Atmospheric Science Researcher Wins SUNY Chancellor Distinguished PhD Graduate Dissertation Award

SUNY Chancellor John B. King Jr. presents Arshad Arjunan Nair with the Graduate Dissertation Award at ETEC.
SUNY Chancellor John B. King Jr. presents Arshad Arjunan Nair with the Graduate Dissertation Award at ETEC. (Photo by Patrick Dodson)

ALBANY, N.Y. (Jan. 24, 2023) — University at Albany researcher Arshad Arjunan Nair, PhD ’21, was recently announced as the winner of the SUNY Chancellor Distinguished PhD Graduate Dissertation Awards.

Created to recognize outstanding doctoral candidates in the SUNY system, the awards are granted each year to a first place winner, finalists and honorable mentions.

Nair, who earned a doctorate degree in Atmospheric Science and Meteorology at UAlbany, was awarded first place for his dissertation, “The Role of Ammonia in Atmospheric New Particle Formation and Implications for Cloud Condensation Nuclei.”

“SUNY offers a vibrant research environment where students come to join a community of scholars who are making the world a better place,” said SUNY Chancellor John B. King Jr. “I am confident that the exceptional recipients of this year’s Chancellor PhD Graduate Dissertation Awards will spark new ideas and change the way we think about everything from cloud formation to cognitive function. I congratulate each of those selected, particularly first-place winner Dr. Arshad Arjunan Nair for his work at the Atmospheric Sciences Research Center at the University at Albany.”

“We are proud to see Dr. Nair receive this prestigious recognition of his research to help improve our understanding of atmospheric ammonia and uncertainties in climate models,” said University at Albany President Havidán Rodríguez. “Dr. Nair’s work through our Atmospheric Sciences Research Center exemplifies the positive impact that researchers at the University at Albany, and throughout the SUNY system, are having on the greatest societal challenges that humanity faces today.”

Ammonia in the Atmosphere

Some of the largest uncertainties in climate modeling are linked to atmospheric aerosols, tiny particles from human activity that are suspended in the atmosphere and can affect cloud formation and properties.

Among the least understood contributors to aerosols is atmospheric ammonia, the most prevalent alkaline gas in our atmosphere. The harmful air pollutant mainly comes from agriculture, with additional sources in industrial and vehicular emissions. It has long been recognized for contributing to poor air quality and visibility.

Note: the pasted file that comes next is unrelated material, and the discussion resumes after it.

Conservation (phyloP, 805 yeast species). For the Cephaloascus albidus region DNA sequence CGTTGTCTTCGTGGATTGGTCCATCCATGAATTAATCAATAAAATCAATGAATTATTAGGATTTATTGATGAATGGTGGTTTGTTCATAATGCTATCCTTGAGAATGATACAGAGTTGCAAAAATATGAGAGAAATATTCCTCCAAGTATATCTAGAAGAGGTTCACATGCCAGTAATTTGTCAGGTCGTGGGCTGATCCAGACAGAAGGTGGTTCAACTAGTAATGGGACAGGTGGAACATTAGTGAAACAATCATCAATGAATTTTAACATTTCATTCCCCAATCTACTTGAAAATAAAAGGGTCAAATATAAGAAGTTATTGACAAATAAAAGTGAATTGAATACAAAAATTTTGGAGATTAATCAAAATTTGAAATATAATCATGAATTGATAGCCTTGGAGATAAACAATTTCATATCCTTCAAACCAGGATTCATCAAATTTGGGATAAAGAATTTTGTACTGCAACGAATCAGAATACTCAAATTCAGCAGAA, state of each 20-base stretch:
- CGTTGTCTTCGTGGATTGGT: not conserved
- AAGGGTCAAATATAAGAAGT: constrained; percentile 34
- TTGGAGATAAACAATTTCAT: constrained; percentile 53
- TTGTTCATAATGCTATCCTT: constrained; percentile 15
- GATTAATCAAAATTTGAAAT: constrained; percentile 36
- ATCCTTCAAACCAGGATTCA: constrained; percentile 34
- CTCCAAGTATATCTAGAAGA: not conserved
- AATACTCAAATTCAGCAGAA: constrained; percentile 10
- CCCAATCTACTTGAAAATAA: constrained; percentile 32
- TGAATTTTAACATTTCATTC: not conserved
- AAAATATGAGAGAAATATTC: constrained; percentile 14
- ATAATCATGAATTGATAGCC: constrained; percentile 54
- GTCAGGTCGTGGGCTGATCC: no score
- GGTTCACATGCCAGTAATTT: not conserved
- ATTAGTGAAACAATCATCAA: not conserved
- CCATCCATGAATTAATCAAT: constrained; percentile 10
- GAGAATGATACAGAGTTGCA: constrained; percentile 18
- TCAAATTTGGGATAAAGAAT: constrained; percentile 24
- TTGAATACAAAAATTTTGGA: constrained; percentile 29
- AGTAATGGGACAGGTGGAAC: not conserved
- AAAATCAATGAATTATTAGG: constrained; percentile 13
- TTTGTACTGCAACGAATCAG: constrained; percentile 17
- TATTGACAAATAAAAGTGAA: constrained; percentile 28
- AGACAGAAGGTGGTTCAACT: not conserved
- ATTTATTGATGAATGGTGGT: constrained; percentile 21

Nair’s dissertation research aims to improve our understanding of ammonia and its role in atmospheric processes, which can then be transferred to a machine learning model to reduce uncertainties in climate modeling that are linked to cloud-forming aerosols.

He is continuing his research as a post-doctoral associate at UAlbany’s Atmospheric Sciences Research Center, under the mentorship of ASRC senior research faculty Fangqun Yu and Professor Shao Lin of the School of Public Health.

“Gaseous ammonia is the most prevalent alkaline atmospheric pollutant, yet there remain knowledge gaps in its spatiotemporal abundances, roles in atmospheric processes and contribution to aerosol pollution,” Nair said. “My research leverages multiple perspectives across scales from the microphysical to the climate to tackle these issues. With implications for more accurate and trustworthy estimates of air quality impacts, this work will contribute to community climate and health resilience.”

SUNY Award Winners

SUNY graduates about 1,200 PhD students each year from its doctoral-granting campuses, with fields of study ranging from agriculture, biology, physical and social sciences to engineering and the fine arts. Competitions such as the Dissertation Awards bring attention to the next generation of leaders and researchers.

Nair received $5,000 as the top prize to be used for professional development. The other finalists were awarded $1,000 for professional development opportunities, and the honorable mentions were awarded $250.

“I’m honored and grateful to receive this recognition from Chancellor King and SUNY,” Nair said. “Being amongst top-notch faculty and students in the vibrant research environment at UAlbany’s Atmospheric Sciences Research Center enabled my transformation from a student of physics to an early career scientist equipped to tackle real-world issues through creative, critical, cross-disciplinary and collaborative research.”

All winners will also be invited to a workshop featuring a SUNY Press-facilitated panel discussion on how to turn their dissertation into a book. The panelists include editors and advisory board members from SUNY Press, as well as recently published book authors from across the system.